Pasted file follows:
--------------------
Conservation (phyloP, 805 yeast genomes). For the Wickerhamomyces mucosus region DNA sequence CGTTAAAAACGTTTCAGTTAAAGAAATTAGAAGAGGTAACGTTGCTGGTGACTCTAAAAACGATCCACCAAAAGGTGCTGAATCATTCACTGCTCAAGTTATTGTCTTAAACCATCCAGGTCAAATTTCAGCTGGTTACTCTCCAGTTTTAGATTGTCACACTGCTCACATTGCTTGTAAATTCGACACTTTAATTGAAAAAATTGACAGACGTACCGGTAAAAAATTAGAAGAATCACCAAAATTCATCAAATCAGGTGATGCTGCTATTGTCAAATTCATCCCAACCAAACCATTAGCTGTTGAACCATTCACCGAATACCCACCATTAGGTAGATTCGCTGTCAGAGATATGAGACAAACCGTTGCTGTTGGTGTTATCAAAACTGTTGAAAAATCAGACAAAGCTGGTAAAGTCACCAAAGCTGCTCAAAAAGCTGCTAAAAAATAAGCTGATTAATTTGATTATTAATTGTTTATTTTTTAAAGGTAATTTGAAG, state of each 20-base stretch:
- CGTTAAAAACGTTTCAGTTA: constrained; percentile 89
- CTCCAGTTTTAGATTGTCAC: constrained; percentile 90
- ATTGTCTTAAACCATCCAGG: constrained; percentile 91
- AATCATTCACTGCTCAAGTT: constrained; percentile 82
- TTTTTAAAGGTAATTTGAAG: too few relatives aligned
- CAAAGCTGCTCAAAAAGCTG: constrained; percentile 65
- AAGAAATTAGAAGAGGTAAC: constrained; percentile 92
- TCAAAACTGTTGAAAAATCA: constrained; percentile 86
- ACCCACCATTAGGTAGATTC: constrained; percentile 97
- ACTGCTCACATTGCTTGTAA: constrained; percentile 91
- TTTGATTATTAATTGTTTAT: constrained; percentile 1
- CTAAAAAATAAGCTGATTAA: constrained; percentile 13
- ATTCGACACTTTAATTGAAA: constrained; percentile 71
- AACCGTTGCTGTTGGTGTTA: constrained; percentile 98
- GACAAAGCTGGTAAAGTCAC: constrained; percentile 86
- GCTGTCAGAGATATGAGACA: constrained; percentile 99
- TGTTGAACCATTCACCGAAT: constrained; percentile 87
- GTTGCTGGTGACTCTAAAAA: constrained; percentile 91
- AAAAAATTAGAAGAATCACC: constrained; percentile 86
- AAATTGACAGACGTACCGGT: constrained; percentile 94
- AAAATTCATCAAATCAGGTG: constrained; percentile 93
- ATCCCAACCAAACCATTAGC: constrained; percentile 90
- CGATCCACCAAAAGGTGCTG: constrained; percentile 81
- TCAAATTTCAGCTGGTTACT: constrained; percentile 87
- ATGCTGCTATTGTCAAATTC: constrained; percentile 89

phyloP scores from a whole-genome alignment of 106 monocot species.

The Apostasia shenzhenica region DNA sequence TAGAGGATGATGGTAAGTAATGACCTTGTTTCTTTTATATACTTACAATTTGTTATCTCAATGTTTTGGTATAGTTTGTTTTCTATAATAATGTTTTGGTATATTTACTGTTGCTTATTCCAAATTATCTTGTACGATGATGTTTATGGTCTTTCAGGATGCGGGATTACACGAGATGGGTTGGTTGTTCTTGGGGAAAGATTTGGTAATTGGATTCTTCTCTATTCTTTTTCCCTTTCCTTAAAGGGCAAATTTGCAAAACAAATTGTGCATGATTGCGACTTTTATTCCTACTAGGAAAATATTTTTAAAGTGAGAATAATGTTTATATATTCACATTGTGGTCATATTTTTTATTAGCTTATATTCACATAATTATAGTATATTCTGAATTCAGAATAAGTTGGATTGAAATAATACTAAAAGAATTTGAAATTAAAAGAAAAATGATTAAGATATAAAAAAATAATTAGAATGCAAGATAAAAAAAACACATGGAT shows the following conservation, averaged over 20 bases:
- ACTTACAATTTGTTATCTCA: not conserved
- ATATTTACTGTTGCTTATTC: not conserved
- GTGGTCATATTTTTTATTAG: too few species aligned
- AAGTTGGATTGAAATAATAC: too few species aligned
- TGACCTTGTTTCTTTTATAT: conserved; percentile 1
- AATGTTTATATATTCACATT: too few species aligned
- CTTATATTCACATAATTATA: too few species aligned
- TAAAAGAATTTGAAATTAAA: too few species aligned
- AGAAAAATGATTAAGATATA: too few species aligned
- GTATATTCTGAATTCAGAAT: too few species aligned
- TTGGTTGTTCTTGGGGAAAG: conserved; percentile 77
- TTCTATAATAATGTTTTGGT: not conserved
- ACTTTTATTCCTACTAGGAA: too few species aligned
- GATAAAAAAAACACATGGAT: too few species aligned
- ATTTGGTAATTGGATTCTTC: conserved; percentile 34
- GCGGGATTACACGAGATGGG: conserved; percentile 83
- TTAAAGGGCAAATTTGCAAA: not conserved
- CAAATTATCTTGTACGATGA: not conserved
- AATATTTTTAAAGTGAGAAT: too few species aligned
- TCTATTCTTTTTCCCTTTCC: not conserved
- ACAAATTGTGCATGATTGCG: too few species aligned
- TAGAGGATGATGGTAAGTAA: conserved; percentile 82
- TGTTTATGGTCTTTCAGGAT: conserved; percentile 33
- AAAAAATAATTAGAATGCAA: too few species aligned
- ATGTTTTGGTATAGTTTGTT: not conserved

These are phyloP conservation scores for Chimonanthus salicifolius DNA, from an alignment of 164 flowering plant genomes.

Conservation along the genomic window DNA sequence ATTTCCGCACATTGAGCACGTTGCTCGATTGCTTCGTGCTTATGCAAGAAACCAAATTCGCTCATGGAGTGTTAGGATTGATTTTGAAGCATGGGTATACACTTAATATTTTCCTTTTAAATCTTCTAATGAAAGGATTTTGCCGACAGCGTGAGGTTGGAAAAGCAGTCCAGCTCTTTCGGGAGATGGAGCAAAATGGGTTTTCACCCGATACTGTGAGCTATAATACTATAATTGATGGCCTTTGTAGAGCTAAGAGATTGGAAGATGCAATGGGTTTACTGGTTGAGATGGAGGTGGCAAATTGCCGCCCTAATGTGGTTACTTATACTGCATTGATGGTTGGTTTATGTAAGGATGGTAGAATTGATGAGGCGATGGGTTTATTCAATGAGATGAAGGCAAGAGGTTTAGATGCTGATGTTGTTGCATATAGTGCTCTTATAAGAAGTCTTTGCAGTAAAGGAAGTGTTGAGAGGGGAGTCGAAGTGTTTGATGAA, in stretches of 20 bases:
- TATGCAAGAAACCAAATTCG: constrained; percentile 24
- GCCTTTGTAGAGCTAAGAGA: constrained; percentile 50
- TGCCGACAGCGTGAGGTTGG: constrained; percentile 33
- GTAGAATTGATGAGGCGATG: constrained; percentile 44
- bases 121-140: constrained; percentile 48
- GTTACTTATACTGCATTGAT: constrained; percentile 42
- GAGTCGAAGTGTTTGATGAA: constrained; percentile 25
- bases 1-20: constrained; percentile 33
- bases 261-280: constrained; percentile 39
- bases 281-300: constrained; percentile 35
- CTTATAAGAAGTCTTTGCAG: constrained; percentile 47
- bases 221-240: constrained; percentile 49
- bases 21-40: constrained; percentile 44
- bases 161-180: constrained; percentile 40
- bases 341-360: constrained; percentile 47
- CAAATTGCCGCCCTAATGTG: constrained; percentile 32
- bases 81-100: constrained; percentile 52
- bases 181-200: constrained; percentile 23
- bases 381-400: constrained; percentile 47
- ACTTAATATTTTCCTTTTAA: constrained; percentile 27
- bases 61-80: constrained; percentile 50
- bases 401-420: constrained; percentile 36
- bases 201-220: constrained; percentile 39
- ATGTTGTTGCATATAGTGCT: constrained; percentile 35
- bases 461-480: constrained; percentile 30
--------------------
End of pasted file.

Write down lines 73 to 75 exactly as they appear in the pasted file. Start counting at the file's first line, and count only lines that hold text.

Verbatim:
- bases 181-200: constrained; percentile 23
- bases 381-400: constrained; percentile 47
- ACTTAATATTTTCCTTTTAA: constrained; percentile 27